216 Cablegram From Crawford To Patterson
26th June, 1957
1633. CONFIDENTIAL PRIORITY
1. See no prospect of delaying announcement of Japanese Agreement which it is planned should be signed on 5th July.
2. Gray has discussed the question fully with us over the last week or so. We have let him know we will require convincing evidence of threatened or actual serious damage and will be at pains to satisfy ourselves through consultation with the Japanese that no alternative solution is available before we take action on behalf of the Australian industry under the emergency or escape provisions. It would be only realistic for United Kingdom to recognise that we would be even more reluctant to move under those provisions to protect United Kingdom traders' interests than to protect the interests of Australian industries. However, the power is there and it may be that we will come to use it in a really critical situation. We do not at this time foresee the occasion.
United Kingdom authorities must realise that whereas Japan might have been brought with great difficulty to accept the notion that we retain rights to protect our own industry and even to tolerate the possibility of action on behalf of the trade interests of a preferential supplier, emergency action to control imports from Japan would be a much more difficult pill for them to swallow if taken in the trade interests of the United Kingdom than if taken in the interests of an Australian industry. Moreover, the Japanese have some rights under the proposed agreement to terminate it under certain conditions of action under the emergency clauses.
3. We have told Gray that he can if he wishes give us a list before the Minister reaches Tokyo (July 3rd) of the items in which United Kingdom has a special interest. This does not necessarily mean that we will take up their list or any items on it with the Japanese during the Minister's visit or later. The contrary is probable.
4. We have also told Gray that what United Kingdom chooses to say about the Agreement is a matter for them, but we have no objection to their saying, for example, that they have put certain points to us whilst the negotiations were in progress. We are, however, not prepared to say anything to the United Kingdom authorities which could be quoted as an expression by Australia on the lines of the exchange you mention.  When the details are published United Kingdom authorities will be able, if they wish, to point to a reference in the published papers as an indication that trade interests of preferential supplier have not been overlooked (see 2(d) our 1517 ). However, we will work towards totally avoiding action under the emergency provisions and it would be unwise for the United Kingdom to make any statement which encouraged United Kingdom manufacturers to hope or believe that Australia would in any particular case take action to protect their special interests. Excluding the colonies Australia is one of the few countries (and probably the largest market) in which United Kingdom goods particularly textiles have enjoyed an entirely fortuitous shelter against Japanese competition.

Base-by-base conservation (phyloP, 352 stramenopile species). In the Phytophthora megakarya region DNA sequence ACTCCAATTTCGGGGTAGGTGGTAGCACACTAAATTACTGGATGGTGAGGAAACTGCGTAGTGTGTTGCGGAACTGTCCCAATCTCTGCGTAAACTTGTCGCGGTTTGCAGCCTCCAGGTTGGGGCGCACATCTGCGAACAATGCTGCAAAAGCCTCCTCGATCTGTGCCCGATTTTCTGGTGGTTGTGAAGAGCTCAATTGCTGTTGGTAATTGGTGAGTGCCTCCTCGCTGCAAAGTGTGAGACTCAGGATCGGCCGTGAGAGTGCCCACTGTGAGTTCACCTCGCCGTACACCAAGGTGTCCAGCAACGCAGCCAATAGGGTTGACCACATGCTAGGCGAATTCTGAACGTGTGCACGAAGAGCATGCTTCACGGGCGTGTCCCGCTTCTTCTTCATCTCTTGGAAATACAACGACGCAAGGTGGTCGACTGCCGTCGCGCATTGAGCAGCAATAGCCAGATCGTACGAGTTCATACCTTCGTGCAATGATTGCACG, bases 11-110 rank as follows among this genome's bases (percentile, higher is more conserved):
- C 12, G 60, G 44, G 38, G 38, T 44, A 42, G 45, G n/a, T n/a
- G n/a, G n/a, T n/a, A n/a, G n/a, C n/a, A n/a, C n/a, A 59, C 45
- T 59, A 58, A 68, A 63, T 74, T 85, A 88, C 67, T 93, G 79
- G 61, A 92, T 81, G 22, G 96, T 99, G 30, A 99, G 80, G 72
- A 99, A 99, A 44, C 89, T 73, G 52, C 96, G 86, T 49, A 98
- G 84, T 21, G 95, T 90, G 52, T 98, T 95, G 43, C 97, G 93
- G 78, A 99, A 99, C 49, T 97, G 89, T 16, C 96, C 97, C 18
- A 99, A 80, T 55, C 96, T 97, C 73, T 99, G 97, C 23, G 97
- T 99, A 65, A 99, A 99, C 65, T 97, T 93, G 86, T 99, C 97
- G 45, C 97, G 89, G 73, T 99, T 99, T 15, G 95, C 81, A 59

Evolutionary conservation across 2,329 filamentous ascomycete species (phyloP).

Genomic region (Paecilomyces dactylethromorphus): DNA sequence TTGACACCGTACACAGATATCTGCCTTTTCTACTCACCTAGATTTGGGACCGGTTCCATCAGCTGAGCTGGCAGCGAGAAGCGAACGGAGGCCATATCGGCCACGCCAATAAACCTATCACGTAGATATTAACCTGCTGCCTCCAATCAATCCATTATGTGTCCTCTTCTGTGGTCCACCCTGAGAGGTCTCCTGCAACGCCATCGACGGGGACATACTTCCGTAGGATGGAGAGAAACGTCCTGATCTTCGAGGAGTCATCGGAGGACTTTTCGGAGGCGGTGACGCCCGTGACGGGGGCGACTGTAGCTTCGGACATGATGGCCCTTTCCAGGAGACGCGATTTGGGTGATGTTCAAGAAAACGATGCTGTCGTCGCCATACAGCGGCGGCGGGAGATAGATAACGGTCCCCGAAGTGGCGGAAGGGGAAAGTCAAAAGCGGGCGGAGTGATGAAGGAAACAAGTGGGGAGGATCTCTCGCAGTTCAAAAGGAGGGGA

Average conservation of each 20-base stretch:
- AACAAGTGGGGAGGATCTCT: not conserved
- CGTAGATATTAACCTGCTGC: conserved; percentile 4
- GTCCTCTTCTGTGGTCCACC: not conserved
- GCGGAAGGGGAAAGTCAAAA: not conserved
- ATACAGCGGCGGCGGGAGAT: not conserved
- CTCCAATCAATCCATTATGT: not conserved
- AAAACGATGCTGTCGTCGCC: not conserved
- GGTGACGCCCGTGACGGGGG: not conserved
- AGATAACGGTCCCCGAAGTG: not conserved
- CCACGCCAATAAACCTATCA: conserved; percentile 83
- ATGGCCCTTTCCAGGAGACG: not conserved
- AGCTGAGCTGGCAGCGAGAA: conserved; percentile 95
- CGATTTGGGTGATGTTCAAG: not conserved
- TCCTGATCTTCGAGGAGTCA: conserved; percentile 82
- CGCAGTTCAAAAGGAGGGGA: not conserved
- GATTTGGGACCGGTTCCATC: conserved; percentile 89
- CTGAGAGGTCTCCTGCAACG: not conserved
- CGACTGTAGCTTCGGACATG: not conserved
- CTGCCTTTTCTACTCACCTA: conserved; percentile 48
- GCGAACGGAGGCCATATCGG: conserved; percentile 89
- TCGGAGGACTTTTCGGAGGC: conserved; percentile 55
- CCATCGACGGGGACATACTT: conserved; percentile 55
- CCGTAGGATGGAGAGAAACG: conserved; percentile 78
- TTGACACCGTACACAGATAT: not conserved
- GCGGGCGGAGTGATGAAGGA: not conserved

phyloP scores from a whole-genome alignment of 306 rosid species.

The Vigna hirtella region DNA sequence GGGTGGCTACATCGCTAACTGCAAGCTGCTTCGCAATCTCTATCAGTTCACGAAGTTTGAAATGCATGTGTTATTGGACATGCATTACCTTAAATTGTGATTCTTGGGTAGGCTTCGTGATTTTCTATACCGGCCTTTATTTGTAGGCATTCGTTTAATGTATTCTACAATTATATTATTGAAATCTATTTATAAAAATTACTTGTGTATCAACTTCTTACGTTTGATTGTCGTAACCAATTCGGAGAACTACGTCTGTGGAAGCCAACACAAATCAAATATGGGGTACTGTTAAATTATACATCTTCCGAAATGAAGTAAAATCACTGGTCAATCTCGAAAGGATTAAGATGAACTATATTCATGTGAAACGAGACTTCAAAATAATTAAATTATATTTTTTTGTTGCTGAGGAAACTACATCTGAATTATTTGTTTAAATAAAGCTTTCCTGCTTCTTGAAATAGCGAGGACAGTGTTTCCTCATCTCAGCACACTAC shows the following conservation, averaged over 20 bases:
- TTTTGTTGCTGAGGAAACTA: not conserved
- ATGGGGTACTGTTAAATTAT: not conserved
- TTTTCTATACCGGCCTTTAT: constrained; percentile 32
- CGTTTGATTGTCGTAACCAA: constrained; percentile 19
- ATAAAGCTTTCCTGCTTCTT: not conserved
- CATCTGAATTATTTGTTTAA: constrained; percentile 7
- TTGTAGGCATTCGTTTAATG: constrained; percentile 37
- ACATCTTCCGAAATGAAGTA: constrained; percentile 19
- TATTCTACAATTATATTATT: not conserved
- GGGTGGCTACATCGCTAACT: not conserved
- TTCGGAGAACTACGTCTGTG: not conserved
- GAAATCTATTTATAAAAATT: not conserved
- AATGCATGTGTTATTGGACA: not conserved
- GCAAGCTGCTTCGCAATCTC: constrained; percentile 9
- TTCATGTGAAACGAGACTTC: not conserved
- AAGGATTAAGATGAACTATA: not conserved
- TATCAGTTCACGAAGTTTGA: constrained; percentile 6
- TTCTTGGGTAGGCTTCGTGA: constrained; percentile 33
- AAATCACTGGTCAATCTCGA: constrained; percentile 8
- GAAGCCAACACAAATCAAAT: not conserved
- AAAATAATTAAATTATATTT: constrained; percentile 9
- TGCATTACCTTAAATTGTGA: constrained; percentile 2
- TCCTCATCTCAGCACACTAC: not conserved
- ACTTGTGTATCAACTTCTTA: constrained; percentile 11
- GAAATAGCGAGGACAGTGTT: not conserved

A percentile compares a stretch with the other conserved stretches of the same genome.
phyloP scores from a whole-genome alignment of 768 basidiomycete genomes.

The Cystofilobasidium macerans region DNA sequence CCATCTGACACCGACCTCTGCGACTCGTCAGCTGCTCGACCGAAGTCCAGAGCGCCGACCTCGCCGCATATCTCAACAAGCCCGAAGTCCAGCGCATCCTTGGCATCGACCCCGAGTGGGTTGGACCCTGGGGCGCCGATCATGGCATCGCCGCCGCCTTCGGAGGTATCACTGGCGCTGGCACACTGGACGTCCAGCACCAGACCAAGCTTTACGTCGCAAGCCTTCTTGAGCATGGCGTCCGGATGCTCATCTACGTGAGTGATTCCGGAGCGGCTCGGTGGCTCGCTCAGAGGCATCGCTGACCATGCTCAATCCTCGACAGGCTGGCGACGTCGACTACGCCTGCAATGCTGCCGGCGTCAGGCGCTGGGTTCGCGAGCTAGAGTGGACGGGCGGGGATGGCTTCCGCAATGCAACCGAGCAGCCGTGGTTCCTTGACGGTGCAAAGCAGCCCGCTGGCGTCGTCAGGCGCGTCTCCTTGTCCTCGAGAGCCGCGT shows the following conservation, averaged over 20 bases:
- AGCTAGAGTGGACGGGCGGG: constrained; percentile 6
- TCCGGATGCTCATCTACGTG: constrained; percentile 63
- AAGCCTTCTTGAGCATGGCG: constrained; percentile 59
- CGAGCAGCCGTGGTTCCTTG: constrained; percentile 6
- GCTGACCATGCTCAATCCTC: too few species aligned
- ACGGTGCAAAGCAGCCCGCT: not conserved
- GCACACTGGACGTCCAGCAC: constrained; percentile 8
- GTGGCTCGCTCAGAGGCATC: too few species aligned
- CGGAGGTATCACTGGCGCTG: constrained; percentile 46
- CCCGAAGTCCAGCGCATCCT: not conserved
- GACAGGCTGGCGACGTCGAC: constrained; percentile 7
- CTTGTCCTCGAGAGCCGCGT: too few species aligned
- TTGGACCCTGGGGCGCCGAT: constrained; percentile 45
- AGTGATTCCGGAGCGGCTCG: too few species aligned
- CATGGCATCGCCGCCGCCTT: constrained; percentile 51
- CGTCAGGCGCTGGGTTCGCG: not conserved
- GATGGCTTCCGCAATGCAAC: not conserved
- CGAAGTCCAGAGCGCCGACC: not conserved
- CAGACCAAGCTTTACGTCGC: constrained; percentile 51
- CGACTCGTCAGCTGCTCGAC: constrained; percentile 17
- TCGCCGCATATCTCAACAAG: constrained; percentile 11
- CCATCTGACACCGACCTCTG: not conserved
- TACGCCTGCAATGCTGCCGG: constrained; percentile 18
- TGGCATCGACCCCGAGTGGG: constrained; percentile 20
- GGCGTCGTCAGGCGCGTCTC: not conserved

5. Percival will remember that among the principles we put forward at beginning of Ottawa Review negotiations last year was mutual protection from low cost competition. This along with the other principles then proposed they rejected. In discussion they referred to the difficulties of action along these lines (see minutes of July 10). It is also fair to recall that we gave notice of our negotiations with Japan and invited comment, which, however, has at no time then or since been forthcoming.
6. It was a feature of our case last year that United Kingdom had done nothing to protect Australian trade, particularly in wheat, against heavy subsidies, much less against 'legitimate' low cost competition. United Kingdom on the other hand continued to enjoy substantial advantages from our treatment of Japanese trade.
7. In any case what we do about Japanese imports could not shield United Kingdom trade from competition in this market from India, Hong Kong and perhaps other low cost suppliers.
8. We do not understand the reference to this question becoming an issue at the Prime Ministers' Conference. It would presumably only arise at the instance of United Kingdom, and we do not see it as a subject of great common interest among Commonwealth countries generally.
9. We are giving copy of foregoing to Gray.
10. See also McEwen's cable to Menzies.